Glacier Girl: The P-38 Lightning Frozen in Time for 50 Years
In the midst of World War II, on a fog-laden day of July 15, 1942, an ensemble of fighter jets and bombers set course for the British Isles during Operation Bolero. As the harsh weather persisted and visibility waned, the planes found themselves unable to complete their journey.
The only option was an emergency landing on the treacherous Greenland ice sheet. All crew members were safely evacuated, but the formidable Glacier Girl, accompanied by her squadron of five other P-38 fighters and two B-17 bombers, met a chilly fate. Over the next 50 years, they disappeared beneath a daunting 268 feet of accumulating snow and ice.
Fast forward half a century to 1992, when a mix of passion and persistence led the Greenland Expedition Society to undertake a mission that many deemed impossible.
After extensive searching and excavation, they located the once-mighty Glacier Girl trapped beneath a frozen fortress. Extracting her from the icy grasp was no easy feat. With unwavering dedication, the team managed to bring the aircraft to the surface, capturing the hearts and imagination of aviation enthusiasts worldwide.
For half a century, she lay dormant, a silent sentinel trapped in a cold prison, until 1992. After relentless quests to locate her and her long-lost squadron, a dedicated team succeeded in unearthing this buried treasure. With the utmost care, Glacier Girl was transported to Kentucky. Here began her second lease on life.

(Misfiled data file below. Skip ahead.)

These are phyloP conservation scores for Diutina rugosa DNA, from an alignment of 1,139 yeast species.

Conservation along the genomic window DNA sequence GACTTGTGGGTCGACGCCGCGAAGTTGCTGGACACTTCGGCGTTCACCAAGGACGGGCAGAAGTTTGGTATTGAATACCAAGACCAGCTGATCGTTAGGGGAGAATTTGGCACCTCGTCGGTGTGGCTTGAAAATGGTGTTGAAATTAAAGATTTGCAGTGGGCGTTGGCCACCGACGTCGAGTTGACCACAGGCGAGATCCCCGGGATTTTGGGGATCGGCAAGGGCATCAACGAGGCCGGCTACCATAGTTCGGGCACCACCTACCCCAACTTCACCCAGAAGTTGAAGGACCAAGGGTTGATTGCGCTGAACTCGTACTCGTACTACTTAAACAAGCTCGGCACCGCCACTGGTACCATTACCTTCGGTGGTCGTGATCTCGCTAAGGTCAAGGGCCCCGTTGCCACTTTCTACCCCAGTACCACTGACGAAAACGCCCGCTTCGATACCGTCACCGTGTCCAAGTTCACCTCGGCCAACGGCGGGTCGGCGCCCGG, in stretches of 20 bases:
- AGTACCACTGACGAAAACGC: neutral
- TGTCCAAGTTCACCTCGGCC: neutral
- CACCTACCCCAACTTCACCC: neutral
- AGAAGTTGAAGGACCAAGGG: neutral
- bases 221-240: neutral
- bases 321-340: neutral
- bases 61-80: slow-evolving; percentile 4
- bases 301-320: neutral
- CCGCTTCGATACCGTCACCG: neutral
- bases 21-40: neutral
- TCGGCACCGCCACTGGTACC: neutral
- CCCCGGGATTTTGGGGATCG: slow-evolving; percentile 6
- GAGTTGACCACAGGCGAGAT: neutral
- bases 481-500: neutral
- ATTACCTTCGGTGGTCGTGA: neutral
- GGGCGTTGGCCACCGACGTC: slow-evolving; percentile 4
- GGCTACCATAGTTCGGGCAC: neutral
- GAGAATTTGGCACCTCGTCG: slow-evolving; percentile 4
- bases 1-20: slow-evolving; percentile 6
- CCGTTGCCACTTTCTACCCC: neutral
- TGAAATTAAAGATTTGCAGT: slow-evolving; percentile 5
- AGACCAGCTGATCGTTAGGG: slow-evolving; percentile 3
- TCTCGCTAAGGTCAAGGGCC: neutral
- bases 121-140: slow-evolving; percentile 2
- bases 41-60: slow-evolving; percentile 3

As the restoration team delved deep into her core, they were met with a crystallized relic of the past – the plane’s original engine coolant. Recognizing the importance of optimal care for such a vintage marvel, the team opted for a modern solution. Evans Waterless Coolant was chosen to power Glacier Girl’s twin engines.
Renowned for its anti-corrosive properties and unparalleled resistance to electrolysis, this innovative coolant ensured that the fighter plane could grace the skies once more, without the threat of the issues plaguing traditional antifreeze. In October 2002, with her engines humming a triumphant tune, Glacier Girl soared once more.
Journey Across the Atlantic 2007 marked yet another chapter in Glacier Girl’s saga. Intent on completing the journey she began 65 years prior, the plane embarked on a flight from Teterboro Airport, New Jersey, to Duxford, England.
Yet, the aircraft’s spirited ambition was tested once more when a coolant leak forced an unexpected landing in Goose Bay, Labrador. After diligent repairs, including the installation of two newly manufactured Allison engines, Glacier Girl graced the skies, ultimately returning to the U.S. to dazzle crowds at various air shows.
The legend of Glacier Girl stirred a renewed interest in the other lost aircraft. In 2016, spurred by her revival, a new expedition was launched. Their goal? To extract another P-38, named Echo, from the freezing clutches of the Greenland ice.
Led by Ken McBride and Jim Salazar, this ambitious group faced myriad challenges, as the shifting glacier threatened to engulf the remaining aircraft. Yet, by July 2018, news broke that Echo, piloted by Lt. Robert Wilson, had been found. A subsequent excavation was planned for 2019, a poignant reminder that the past, no matter how deeply buried, always finds a way to resurface.